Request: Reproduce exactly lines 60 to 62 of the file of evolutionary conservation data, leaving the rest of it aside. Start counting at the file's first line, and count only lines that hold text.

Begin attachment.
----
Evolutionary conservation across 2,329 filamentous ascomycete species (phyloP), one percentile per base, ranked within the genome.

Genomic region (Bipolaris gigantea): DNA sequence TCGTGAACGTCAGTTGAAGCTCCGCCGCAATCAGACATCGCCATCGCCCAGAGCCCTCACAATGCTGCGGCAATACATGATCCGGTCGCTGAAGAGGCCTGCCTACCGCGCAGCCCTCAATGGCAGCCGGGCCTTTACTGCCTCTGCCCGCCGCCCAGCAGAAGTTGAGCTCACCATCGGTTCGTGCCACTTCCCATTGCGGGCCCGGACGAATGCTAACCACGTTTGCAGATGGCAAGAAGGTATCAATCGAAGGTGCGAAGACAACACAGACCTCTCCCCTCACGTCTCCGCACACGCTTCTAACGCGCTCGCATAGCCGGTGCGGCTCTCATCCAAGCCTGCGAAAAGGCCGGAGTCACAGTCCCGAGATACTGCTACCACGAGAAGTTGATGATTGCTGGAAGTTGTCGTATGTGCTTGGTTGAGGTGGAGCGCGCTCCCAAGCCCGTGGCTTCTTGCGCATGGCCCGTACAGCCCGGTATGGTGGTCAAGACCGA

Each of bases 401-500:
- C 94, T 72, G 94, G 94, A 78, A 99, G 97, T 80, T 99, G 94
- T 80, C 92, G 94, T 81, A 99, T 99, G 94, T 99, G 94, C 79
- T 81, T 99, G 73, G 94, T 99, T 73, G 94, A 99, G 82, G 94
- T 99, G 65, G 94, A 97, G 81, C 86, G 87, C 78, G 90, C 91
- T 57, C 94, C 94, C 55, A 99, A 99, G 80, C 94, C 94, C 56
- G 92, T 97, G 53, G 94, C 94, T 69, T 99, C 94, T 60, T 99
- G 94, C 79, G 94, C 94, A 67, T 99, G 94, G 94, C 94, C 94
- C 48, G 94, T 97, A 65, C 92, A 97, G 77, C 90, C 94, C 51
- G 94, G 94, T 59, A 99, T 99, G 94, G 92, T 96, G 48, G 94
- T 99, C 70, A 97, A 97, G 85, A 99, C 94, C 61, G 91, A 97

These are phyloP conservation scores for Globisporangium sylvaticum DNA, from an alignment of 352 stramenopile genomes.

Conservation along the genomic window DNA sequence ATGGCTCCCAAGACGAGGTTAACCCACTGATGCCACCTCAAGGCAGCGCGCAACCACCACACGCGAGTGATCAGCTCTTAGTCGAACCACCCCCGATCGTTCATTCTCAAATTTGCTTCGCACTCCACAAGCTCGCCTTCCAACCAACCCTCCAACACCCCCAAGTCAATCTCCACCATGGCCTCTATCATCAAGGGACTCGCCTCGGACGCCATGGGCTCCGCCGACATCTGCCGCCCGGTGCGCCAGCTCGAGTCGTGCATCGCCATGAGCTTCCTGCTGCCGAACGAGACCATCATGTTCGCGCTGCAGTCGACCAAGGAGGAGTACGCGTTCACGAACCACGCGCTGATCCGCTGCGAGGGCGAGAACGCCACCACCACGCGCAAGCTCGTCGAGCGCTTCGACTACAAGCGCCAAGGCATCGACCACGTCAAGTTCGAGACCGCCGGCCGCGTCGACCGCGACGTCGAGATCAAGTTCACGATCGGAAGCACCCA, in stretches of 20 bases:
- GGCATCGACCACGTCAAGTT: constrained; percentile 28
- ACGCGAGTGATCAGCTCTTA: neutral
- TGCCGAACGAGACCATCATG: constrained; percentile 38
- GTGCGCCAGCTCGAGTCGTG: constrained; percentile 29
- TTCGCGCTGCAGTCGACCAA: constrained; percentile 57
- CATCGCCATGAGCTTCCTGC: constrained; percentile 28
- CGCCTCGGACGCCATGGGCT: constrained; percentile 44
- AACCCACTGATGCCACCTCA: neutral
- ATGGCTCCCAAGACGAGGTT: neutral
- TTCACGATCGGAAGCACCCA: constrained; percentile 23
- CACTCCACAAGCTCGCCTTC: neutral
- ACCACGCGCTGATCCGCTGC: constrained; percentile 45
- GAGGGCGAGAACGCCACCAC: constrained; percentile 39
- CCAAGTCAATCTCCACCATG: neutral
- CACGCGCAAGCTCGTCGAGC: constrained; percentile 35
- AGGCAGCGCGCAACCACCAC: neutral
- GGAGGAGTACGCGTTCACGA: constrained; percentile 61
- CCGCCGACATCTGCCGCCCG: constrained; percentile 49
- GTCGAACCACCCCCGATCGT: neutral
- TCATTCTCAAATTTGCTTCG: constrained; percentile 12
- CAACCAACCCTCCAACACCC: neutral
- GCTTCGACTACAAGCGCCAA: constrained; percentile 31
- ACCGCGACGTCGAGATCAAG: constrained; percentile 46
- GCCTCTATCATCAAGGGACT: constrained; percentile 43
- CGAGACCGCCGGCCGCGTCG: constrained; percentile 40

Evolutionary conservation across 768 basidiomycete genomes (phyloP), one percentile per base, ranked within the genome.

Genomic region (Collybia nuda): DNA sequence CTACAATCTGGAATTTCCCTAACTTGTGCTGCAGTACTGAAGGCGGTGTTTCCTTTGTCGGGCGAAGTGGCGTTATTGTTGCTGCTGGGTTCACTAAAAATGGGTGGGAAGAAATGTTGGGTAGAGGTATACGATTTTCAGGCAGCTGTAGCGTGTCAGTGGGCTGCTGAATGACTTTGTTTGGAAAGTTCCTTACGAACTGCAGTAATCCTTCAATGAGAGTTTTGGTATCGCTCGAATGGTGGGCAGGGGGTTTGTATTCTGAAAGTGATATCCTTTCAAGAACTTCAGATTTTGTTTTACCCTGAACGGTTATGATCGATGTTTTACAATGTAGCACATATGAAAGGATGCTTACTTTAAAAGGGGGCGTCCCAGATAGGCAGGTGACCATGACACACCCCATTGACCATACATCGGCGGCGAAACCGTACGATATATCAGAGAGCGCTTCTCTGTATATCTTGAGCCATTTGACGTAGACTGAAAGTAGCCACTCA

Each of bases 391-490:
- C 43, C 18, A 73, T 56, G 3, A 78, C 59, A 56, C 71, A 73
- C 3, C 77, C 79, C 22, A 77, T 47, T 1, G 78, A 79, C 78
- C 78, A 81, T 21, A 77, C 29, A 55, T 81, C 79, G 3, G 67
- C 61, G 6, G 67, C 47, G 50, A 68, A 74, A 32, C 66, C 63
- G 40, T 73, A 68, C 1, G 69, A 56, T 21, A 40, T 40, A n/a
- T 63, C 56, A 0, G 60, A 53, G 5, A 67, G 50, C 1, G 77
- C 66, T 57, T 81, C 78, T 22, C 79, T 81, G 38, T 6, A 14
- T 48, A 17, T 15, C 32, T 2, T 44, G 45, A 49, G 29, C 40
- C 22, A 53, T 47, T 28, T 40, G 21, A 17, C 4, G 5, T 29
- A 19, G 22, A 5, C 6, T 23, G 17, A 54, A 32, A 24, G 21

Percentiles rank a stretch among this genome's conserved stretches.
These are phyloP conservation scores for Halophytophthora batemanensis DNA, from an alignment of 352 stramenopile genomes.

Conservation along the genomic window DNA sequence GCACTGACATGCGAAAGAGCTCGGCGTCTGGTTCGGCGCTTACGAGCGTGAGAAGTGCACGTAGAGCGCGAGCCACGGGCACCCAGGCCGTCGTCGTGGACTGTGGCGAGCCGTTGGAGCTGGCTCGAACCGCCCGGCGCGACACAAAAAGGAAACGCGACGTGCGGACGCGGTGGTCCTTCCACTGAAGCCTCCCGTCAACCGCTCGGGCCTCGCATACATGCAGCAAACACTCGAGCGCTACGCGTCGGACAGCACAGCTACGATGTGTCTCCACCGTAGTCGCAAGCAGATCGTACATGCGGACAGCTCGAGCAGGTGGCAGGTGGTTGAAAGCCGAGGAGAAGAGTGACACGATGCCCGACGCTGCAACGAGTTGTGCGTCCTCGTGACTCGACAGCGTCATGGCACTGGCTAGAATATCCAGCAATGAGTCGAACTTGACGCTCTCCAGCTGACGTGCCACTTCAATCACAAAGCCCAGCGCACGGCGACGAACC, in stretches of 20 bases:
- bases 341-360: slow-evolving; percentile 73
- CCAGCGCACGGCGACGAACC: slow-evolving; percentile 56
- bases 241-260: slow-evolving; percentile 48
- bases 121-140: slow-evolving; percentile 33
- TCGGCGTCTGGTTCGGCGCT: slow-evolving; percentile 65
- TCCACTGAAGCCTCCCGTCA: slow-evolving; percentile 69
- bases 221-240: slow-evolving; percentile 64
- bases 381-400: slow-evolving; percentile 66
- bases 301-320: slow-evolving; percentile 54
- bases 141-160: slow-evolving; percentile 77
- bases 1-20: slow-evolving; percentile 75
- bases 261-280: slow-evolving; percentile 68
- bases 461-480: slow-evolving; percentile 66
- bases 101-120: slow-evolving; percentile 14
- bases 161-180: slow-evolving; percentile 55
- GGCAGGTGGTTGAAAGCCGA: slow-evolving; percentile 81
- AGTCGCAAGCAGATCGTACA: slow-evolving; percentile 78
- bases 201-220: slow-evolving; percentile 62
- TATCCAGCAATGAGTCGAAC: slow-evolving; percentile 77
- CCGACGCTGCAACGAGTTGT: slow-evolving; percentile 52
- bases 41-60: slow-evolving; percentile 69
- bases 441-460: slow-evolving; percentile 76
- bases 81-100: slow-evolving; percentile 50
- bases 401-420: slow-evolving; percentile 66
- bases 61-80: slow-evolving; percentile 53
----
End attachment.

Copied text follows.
- bases 121-140: slow-evolving; percentile 33
- TCGGCGTCTGGTTCGGCGCT: slow-evolving; percentile 65
- TCCACTGAAGCCTCCCGTCA: slow-evolving; percentile 69